Since March 2020, I have had an article for this blog sitting stagnant in an online folder of writing projects. The premise of the article? How our normal should change following a global pandemic. For obvious reasons, I have not been able to finish that piece. We are still stumbling through the throes of that same health crisis.

Life as we, I, know it has changed. How we all have navigated through those changes is different. Reading through that unpublished article this morning has been incredibly therapeutic. Deleting the document, not acknowledging those past (yet still present) emotions to cycle through, would be a detriment to both myself and this audience.

Therefore, I invite you to take a short journey with me—one that I hope will clear paths in your process to restructure and rebuild during a time of crisis.

Things Will Never Be the Same

A wise man once said, “That’s just the way it is; things will never be the same.” While he was not speaking about life after novel coronavirus (that would come over 20 years later), in the song Changes, Tupac Shakur wrote lyrics that have stood the test of time.

In March 2020, the week before many Texan families were preparing for spring break, the World Health Organization (WHO) determined that the spread of the virus had become a pandemic. Days later, as cases within the United States escalated, President Trump declared the pandemic a national emergency. In Texas, Governor Abbott issued a public health disaster for the state, which closed down schools and non-essential businesses such as salons, restaurants, gyms, and bars. Abbott’s executive orders also included a ban on large gatherings, first limiting groups to ten then decreasing the limit to five. Many counties and municipalities followed suit with shelter-in-place orders. Seemingly within the blink of an eye, Texans found themselves living life very differently.

As a person who has battled with anxiety and depression most of her life, those first few weeks of life in quarantine were harrowing. While struggling with my own big emotions, I deeply felt the global fear and uncertainty resulting from the spread of the coronavirus. Although cognizant of the negative domestic, economic, and educational outcomes of living life stuck inside the house, I remembered that I can create my own calm. In other words, I started to look for the positive outcomes of human isolation; and, where there were none, I created my own. I began to examine my life and imagine what could be if I focused on these forced changes as an opportunity to reflect, reset, and reshape. Yes, in response to generational struggles Tupac said, “things will never be the same,” but he also said we could be the agents of our own change.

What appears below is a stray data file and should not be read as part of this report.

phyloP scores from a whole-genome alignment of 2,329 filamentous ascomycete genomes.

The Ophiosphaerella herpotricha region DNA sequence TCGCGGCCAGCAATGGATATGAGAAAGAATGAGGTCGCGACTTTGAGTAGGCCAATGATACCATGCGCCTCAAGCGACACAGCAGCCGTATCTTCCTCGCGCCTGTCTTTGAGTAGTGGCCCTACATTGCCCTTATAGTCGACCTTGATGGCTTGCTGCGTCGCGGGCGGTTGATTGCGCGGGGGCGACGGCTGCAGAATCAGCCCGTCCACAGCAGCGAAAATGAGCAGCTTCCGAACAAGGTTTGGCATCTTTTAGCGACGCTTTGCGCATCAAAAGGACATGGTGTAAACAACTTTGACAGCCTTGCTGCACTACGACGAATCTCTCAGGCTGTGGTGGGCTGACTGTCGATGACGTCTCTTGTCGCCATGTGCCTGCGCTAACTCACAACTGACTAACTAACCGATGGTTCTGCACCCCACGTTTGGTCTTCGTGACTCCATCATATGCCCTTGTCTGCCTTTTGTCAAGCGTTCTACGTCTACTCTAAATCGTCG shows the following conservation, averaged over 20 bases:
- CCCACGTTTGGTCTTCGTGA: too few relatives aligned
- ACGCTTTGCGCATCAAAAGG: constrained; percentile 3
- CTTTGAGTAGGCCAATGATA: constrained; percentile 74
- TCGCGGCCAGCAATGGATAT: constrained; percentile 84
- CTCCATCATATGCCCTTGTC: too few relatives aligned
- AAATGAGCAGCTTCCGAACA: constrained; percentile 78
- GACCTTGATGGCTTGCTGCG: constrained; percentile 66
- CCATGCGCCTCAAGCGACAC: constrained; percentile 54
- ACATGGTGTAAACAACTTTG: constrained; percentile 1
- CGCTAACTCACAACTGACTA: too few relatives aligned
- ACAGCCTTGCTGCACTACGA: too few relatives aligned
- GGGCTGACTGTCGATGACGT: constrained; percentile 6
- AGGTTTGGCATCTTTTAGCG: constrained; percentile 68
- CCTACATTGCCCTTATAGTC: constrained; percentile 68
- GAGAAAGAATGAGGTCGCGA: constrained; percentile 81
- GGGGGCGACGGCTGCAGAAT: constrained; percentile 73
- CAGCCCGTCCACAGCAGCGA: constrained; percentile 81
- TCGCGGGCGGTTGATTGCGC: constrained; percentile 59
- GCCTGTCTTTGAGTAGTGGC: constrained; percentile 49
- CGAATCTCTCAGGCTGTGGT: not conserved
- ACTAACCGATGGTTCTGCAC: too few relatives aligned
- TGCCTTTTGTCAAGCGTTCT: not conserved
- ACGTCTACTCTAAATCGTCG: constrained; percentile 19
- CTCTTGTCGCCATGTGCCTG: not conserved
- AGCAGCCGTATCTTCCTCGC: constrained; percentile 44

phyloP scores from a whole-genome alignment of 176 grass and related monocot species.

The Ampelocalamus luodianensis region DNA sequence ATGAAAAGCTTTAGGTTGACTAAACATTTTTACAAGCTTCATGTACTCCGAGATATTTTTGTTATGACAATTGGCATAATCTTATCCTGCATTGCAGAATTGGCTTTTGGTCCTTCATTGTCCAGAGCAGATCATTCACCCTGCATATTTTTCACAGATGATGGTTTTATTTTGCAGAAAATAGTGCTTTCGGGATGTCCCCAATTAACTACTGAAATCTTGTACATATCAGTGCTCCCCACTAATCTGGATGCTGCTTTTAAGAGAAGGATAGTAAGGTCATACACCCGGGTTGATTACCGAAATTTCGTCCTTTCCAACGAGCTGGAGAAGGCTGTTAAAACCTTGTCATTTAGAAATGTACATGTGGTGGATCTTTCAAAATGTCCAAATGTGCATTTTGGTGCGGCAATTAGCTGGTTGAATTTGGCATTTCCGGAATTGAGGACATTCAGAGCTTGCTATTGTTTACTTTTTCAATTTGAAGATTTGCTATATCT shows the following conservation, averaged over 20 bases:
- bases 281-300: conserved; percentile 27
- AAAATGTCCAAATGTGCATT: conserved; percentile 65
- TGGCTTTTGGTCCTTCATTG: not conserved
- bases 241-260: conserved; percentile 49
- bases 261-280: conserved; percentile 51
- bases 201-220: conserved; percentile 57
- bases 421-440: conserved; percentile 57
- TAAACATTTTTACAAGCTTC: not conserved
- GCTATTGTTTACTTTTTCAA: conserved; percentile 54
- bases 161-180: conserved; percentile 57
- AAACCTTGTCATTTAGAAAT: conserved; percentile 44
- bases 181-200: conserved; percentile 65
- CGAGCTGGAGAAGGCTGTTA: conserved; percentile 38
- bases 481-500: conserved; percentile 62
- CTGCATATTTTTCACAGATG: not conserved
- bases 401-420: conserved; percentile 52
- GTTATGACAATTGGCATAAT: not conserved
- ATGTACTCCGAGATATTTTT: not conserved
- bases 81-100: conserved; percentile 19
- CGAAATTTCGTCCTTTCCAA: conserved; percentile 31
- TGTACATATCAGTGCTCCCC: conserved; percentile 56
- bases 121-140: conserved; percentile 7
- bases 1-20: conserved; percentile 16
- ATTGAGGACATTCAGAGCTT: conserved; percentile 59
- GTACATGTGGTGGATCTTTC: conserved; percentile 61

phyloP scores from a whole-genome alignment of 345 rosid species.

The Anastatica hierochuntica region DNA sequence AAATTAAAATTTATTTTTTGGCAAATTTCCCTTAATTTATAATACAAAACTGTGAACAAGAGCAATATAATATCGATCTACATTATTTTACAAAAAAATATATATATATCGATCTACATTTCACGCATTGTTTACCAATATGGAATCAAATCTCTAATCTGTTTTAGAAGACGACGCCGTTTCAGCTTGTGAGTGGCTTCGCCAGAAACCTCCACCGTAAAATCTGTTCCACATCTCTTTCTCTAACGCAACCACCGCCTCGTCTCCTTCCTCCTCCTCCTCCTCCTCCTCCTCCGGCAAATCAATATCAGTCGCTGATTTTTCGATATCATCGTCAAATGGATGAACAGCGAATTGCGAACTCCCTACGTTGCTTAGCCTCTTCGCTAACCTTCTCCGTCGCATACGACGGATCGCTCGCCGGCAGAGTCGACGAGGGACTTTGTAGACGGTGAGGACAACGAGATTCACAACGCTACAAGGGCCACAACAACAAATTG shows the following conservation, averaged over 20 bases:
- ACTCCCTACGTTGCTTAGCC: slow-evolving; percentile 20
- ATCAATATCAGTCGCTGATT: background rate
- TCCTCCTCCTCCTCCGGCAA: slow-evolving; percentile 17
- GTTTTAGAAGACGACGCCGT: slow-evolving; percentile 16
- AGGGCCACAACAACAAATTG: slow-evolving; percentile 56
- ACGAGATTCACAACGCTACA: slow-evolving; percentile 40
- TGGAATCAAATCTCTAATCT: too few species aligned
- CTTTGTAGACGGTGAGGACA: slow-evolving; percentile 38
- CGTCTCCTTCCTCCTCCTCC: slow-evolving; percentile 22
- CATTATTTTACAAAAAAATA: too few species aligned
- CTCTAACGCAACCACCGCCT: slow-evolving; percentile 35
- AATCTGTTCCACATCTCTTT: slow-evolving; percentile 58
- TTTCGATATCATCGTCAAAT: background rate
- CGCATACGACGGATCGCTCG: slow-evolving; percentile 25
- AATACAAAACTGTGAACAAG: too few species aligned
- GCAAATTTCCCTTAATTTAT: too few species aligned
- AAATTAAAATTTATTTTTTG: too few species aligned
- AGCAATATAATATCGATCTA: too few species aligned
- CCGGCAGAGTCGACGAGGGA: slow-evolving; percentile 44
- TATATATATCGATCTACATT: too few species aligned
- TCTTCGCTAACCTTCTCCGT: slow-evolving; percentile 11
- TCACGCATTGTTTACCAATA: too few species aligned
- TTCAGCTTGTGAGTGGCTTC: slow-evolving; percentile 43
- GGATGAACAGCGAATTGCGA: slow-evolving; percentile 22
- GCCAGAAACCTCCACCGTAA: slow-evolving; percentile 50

We gotta make a change.
It’s time for us as a people to start makin’ some changes.
Let’s change the way we eat, let’s change the way we live.
And let’s change the way we treat each other.
You see, the old way wasn’t working so it’s on us to do what we gotta do, to survive.

Deciding the Thrive Not Survive

Listening to that song, I made a conscious decision to do my part to make the necessary changes to survive. Most of my experience as a single mother has been treading water out of an ever-sinking boat. As Tupac Shakur’s lyrics cycled through in my mind, over and over, I realized that I was carrying more weight than I ever should. My boat was not made to hold so much, so I had to let some things go or accept that I would inevitably capsize. The things that I have let go in the following months are expectations. There are no standards or milestones that I do not set for myself. In every aspect of this life, my life, there is always choice.

I choose all of the details about the way that I live. I choose how I enter, walk through, and sometimes exit the world around me. I choose how I treat my neighbors—many of whom whose philosophies differ from my own—so that all of our families may survive. Because I have the power to create my own reality, I choose not to return to life as normal, or even accept a new normal. I choose not merely survive during difficult times but to thrive. My hope for every reader of this blog is to find their own pathway forward out of the muck and mud to discover opportunities in their lives to bloom and grow.

Dana Thompson, M.Ed. has been a fine arts educator in Greater Austin Area secondary public schools for over a decade. After years spent working in theatrical wardrobe and commercial makeup artistry, she found her calling in the classroom guiding young people to become innovative, well-rounded thinkers prepared for a future in the global economy. Never-married, Dana had an unconventional journey into motherhood. Although the births of her two sons flipped, turned her life upside down, she is proud to include the title of “boy mom” to her many accolades. When she is not surrounded by her children, at school or at home, Dana enjoys getting into good trouble with the diverse women who complete her tribe.


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